The war in Ukraine started by Russia has encouraged me to reassess some things and to understand that the world has changed and would never be the way it used to be. In essence, my daddy who died in 2014 was our only family representative of a warless generation.

My new sensation was as follows: now every man and every woman can do something. Personally, I had at my disposal some contacts, knowledge and expertise to be used. But there was a wrinkle in that how exactly it was to be performed.

There was also an issue of empathy. It was not at all a matter of nationality, ethnicity or national colours. I felt being faced with a huge injustice with the presence of an undisputed aggressor country and a victim country, which was bravely fighting back to defend itself. The framework made me feel that something had to be done.

There were quite a few options available, like putting on a bullet-proof vest and going to fight as a volunteer, transfer some money to support the Ukrainian army or to do volunteer work on the border.

I was faced with the question: «What should I be at the war?» Frankly, at that moment my values were shaken. I could not help believing after working for so many years with the human rights issues how the horrors happening to the people and caused by other people going rogue could be true.

Stasia Ciarencieva

– I shall tell the truth, it did not appear to me as something new, because over the past 2 years I have lived in such a crisis and learned to act fast and efficiently. 

I have experienced myself detentions and then a search in my own apartment, because my boyfriend had been allegedly an accomplice or a witness of a terrorist act. As a result, we both had to emigrate forcibly.

Against the backdrop of the war it did matter for me very much to keep on remembering about Belarus, too. Evidently, most Belarusians are opposed to the war: people staged protests despite repressions or engaged in a guerrilla warfare to block railway routes from Belarus to Ukraine. 

I am touched to the quick, because for 2 years already the people of Belarus have been fighting for freedom and democracy, although they are declared co-aggressors. In fact, the power in our country has been seized in a lawless way. While literally now some amendments to the Penal Code are taking effect with capital punishment being envisaged for an attempted terrorist act.

However, in spite of everything we have gone through, the people’s solidarity stood firm and our team was rapidly growing in numbers. At first, we were joined by friends and some people we knew and then also by the participants of past programmes in our Viciebsk-based Zadvizh_ka initiative. This is how we erected our small 20-person chat. 

Sometimes one person had to handle as many as 100 or 200 requests per day; in other words, one begins processing requests in the morning and ends up doing it late at night and after some 3 hours the business reiterates. Therefore, we agreed on keeping a Google document, where we collected the hot centremost information, which was much more convenient to provide a link to or to read.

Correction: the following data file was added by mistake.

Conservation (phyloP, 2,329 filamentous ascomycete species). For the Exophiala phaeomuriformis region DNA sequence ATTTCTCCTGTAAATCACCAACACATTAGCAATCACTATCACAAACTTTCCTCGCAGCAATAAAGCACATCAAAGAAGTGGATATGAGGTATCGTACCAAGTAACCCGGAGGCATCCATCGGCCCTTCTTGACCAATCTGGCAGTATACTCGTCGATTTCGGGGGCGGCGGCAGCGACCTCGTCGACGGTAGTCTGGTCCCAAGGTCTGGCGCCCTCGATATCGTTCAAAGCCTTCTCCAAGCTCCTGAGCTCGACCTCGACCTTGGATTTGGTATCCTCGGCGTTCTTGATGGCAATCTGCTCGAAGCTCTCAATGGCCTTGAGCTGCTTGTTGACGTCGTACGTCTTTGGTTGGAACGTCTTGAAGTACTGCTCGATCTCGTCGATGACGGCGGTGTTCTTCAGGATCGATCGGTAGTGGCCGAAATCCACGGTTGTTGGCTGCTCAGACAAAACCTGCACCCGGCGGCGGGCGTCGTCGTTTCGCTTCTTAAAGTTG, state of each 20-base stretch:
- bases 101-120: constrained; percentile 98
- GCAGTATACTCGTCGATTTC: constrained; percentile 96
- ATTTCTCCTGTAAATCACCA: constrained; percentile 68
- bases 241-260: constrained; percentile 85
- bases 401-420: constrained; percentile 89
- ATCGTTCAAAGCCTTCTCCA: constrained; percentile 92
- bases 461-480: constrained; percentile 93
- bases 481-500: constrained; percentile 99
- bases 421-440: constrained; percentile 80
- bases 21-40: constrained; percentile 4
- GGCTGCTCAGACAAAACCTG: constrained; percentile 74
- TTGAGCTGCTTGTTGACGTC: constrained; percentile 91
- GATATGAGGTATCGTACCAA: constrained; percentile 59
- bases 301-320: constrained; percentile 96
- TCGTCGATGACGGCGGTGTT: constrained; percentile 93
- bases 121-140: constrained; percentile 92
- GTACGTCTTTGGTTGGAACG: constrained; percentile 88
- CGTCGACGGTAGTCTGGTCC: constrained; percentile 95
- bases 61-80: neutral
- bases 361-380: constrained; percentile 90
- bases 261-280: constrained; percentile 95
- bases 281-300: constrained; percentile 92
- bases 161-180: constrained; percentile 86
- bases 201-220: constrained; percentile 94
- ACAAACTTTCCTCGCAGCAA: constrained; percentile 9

26th of February
«We just want to help»

Stasia Ciarencieva

– The document gained a lot of popularity with the public and we used to receive some requests like this one: «Hi, I am from Slovenia. Please, allow me an access to the document so that I could update its information on my country». This is to say that the volunteer network was growing all by itself. People from all over the world were prepared to help.

In a very similar way, we were contacted by some IT guys who were eager to implement a project like ours. To avoid document duplication, they proposed joining efforts and developing a website. They were guys from different countries, Russia included.

At that moment the document consisted of more than 100 pages of text with just brief descriptions and links. That is to say, no superfluous data, just an absolute extraction of a vital, understandable and relevant information on all important issues covering over 20 countries.

This is how a technical pool of our Napryamok Initiative was set up; it included 8 persons. We named our little chat «We just want to help».

It does matter very much for us that the project was moved on at all its stages by people from Belarus and Ukraine, as well as from Russia. I say it because during the first days we received a lot of aggressive hate; it was painful to read, because the persons we helped were truly thankful to us and appreciated our help even higher knowing that we were from Belarus or Russia.

It was then that we developed one more team chat we named in Belarusian Liuboŭ dy abdymanki (Love & Hugs) to showcase all the positive feedback, comments and thanks we were receiving mixed up simply with some good news or lovely pictures to support each other at difficult times. 

Besides, we introduced as an anti-burnout practice so-called By Duty of Love telephone calls, which are still in effect today. We never talk there about work, but about living. It is very helpful. 

In this way after 4 days we made public our Napryamok website. To be true to life, we needed 2 more days and 7 persons to transfer the entire information body we had accumulated by that moment in time.

Nik Ancipaŭ

– I have chosen for myself an option to become part of the anti-war process, which means supporting the people who flee the war and are looking for a place to stay, which is why, when our project sprang up, I formulated for myself the following mission:

I shall help the people whose relatives or friends have remained to fight in Ukraine, so that while they are defending their homeland, they may be sure that their families are safe.

The icanhelp.host project was developed very fast, by leaps and bounds. The Obama Leaders chat I am signed up for received a message from Farhad Shamo Roto, a Yazidi refugee from Iraq. Farhad had survived the genocide and started up his new life in Paris.